CCC resources for healthier lifestyles
When attending the bi-monthly meeting of the Clear Creek Health Advisory Committee at the encouragement of Commissioner Joan Drury, I was impressed by the eagerness of the dozen or so health leaders at the table, from nurses and maternal/child program coordinators to Emergency Medical Services and the Loaves and Fishes food bank, to help create a healthy community.
Joan told me it’s not unusual that 25 or more join in on the discussion.
“It’s such a great group of people that take personal time to attend and share their expertise,” she said. “The range is made up mainly of health professionals like the reps from Jefferson Center for Mental Health, Mt. Evans Hospice and Home Health Care, and a pediatric dentist from Evergreen.”
Never have needed to call upon public services for assistance but being one who understands my fortune is not universal, I was both pleased and intrigued. The ugly truth is that financial and economic circumstances impact people’s ability to access health care. Cultural and ego interfere as well. So, as a caring, compassionate community, it’s important we, as the Founders say in the Preamble, “promote the general welfare.”
Reflecting upon my experience, however, also caused me to think about how with healthy practices, we could lessen the need for some services and the cost for health care overall.
Let’s face it face, right now we’re an unhealthy society. Overweight and indolent when it comes to exercise, we’re a porky embarrassment compared to our ancestors and the rest of the world.
Heart disease is our number one killer. Obesity, the subject of next week’s column, is an epidemic. Perhaps the worst part is that the sins of the parents are being visited upon their children. A recently released study shows that plump babies tend to grow up to be plump adults. We’re raising America’s future flag-bearers to be Wimpys: “I’ll gladly pay you Tuesday for a hamburger today.”
Because of a mindset: Our poor eating and exercise practices are matters of choice that have become habit.
Growing a healthy sustainable community becomes the responsibility of every member, but to get there, education is the key and removal of excuses crucial.
Poor health practices begin with what we consume. Garbage in, but in this case, not out.
The New England Journal of Medicine, for example, just published a 20-plus-year study by the Harvard School of Public Health, concluding different body types handle foods differently. However, the study identifies certain foods— potatoes, no matter how you fry, bake, or mash them—having universal negative effect upon weight.
The second half of the equation deals with movement. I often heard parents express frustration over their children spending so much time playing video games, which led me to wonder about the number of remote controls in their homes and how often they walk, run, swim, bike, or ski with their children.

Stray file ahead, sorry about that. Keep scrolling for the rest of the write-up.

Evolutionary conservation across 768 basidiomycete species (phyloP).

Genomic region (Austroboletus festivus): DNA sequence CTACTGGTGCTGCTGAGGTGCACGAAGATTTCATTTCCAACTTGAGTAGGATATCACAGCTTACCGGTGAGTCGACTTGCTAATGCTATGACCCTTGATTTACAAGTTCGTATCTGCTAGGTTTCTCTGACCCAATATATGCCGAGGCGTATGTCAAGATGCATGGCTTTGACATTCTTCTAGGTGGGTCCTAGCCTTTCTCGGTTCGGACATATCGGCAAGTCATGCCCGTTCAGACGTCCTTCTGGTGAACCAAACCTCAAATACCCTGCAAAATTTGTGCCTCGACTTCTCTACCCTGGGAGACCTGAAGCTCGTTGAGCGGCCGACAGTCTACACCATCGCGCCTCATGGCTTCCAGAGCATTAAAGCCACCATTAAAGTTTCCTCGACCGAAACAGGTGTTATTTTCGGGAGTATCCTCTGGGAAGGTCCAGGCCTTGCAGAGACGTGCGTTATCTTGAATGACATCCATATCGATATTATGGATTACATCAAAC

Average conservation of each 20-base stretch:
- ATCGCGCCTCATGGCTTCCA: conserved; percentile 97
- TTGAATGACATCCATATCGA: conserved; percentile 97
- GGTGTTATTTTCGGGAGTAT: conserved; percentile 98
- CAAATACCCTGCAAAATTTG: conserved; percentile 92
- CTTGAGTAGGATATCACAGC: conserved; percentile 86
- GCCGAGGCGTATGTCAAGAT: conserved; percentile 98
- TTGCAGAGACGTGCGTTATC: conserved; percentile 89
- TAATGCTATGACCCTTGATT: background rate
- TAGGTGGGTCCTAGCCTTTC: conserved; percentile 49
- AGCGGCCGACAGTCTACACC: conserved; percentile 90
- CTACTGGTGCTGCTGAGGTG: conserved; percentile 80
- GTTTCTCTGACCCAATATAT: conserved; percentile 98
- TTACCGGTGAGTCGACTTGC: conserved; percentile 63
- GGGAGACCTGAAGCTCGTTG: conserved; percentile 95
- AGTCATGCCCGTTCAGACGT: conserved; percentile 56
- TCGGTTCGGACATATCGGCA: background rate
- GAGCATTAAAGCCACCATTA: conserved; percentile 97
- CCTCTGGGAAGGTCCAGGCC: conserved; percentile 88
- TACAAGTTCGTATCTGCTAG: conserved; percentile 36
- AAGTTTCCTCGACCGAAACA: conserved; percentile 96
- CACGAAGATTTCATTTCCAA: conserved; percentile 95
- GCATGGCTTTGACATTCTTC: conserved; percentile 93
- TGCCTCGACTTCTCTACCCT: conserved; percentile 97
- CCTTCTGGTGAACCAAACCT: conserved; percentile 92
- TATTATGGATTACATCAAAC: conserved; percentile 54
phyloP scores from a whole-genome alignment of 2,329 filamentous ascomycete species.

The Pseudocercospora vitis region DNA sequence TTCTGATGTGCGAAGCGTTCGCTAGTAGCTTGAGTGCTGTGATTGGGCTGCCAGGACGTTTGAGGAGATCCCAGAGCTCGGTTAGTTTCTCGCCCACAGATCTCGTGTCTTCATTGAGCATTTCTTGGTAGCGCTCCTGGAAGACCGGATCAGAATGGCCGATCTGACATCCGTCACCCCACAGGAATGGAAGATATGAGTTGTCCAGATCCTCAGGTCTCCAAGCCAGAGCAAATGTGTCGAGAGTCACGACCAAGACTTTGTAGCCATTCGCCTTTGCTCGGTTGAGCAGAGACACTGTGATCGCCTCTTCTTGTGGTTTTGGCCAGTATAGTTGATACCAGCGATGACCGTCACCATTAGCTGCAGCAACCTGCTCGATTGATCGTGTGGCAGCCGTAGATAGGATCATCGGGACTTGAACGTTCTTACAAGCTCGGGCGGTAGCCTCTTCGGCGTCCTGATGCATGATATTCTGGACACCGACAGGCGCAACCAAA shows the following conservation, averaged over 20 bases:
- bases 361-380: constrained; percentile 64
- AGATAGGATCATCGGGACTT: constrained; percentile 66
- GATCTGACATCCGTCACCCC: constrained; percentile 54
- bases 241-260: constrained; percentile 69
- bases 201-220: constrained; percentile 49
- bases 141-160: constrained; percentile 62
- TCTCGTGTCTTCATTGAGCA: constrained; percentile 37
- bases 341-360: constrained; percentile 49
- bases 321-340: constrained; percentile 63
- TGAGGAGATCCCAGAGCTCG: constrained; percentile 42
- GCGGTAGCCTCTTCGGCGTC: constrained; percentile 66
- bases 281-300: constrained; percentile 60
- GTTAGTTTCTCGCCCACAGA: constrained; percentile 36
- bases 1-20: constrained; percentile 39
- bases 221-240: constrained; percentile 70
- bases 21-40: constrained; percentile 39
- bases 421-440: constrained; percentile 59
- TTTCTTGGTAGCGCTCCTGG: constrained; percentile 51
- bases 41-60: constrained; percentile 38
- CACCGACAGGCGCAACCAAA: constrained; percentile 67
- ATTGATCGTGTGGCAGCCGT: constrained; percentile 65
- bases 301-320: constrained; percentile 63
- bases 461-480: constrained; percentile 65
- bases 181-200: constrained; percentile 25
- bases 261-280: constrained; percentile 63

I asked Linda Trenbeath, Health Educator and PIO of Clear Creek Public Health and Environment, about this afterwards.
“The number of children living in poverty has increased,” she said. “Children in our county are at greater risk for obesity if they are poor, if physical exercise during the school day has been cut, and if school lunch programs are lacking in resources.
“It’s estimated that both children and adults spend 2 to 4 hours a day with their eyes on a screen. Our advice is to unplug from that cell phone, computer, TV or other device and move your body for better health.”
Ironically, the amazing thing is healthy living need not be a chore, but fun.
Creating healthy meals is a great start. A no-fee hands-on, six-week cooking class beginning July 12 from 11:30 to 1:30 will take place at St. Paul’s Parish Hall in Idaho Springs. Not only will participants learn to prepare healthy meals and how to stretch limited dollars, they get to take home free groceries to test their skills in their kitchens.
Call Linda at 303-679-2386 by July 8 to pre-register (a must).
The Clear Creek County Health Advisory Committee, which meets every other month on Tuesdays from 5:00 to 7:00, fulfills at least two roles: crisis support and education about moving towards healthy life practices.
Everyone is welcome to participate as a visitor or regular member. Call Aaron Kissler at 303-679-2387.
“I always come away from a meeting with new information to pass on and more awareness of just how much is being done in this county to help and assist our residents,” Commissioner Joan told me. “We haven’t turned over every stone yet, but we are well on our way.”
Indeed, it’s about using that gray mass between our ears that makes up 2 percent of our weight but ought to consume 20 percent of our calorie. Come to think about it…